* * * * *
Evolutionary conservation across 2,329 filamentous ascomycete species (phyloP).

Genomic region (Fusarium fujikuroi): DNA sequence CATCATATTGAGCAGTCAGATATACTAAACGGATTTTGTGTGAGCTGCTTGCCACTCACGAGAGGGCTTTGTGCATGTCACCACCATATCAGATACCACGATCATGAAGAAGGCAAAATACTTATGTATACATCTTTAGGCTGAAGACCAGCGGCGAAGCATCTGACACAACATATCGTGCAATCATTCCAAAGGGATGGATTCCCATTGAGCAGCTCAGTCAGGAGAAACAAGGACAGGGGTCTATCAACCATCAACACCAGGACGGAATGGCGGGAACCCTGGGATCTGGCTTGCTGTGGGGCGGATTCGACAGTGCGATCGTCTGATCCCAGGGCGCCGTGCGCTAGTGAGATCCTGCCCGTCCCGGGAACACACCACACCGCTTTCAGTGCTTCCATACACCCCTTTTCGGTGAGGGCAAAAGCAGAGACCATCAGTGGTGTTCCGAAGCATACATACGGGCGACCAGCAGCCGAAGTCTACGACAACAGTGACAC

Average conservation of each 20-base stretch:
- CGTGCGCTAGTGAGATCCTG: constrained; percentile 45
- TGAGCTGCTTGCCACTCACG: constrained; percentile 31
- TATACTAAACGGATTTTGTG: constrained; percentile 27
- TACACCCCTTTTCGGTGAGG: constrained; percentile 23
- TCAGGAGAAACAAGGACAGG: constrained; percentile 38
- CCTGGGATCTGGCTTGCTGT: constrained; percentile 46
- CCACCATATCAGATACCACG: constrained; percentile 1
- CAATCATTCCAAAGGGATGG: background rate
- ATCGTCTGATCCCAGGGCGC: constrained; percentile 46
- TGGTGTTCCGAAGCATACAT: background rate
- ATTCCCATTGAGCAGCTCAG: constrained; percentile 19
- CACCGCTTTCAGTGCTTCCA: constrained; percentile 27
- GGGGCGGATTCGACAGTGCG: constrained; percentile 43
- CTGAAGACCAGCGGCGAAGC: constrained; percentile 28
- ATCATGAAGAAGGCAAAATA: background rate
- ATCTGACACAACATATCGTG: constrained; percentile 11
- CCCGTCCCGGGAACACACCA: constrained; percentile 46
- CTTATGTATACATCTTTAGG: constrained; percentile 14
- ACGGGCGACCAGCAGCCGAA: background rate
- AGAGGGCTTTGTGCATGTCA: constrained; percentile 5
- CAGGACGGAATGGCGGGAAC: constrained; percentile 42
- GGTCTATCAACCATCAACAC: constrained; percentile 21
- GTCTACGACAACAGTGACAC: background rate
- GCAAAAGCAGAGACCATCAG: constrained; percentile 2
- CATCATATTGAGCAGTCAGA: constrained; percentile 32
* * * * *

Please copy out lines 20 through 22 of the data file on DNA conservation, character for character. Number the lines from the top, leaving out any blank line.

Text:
- CCCGTCCCGGGAACACACCA: constrained; percentile 46
- CTTATGTATACATCTTTAGG: constrained; percentile 14
- ACGGGCGACCAGCAGCCGAA: background rate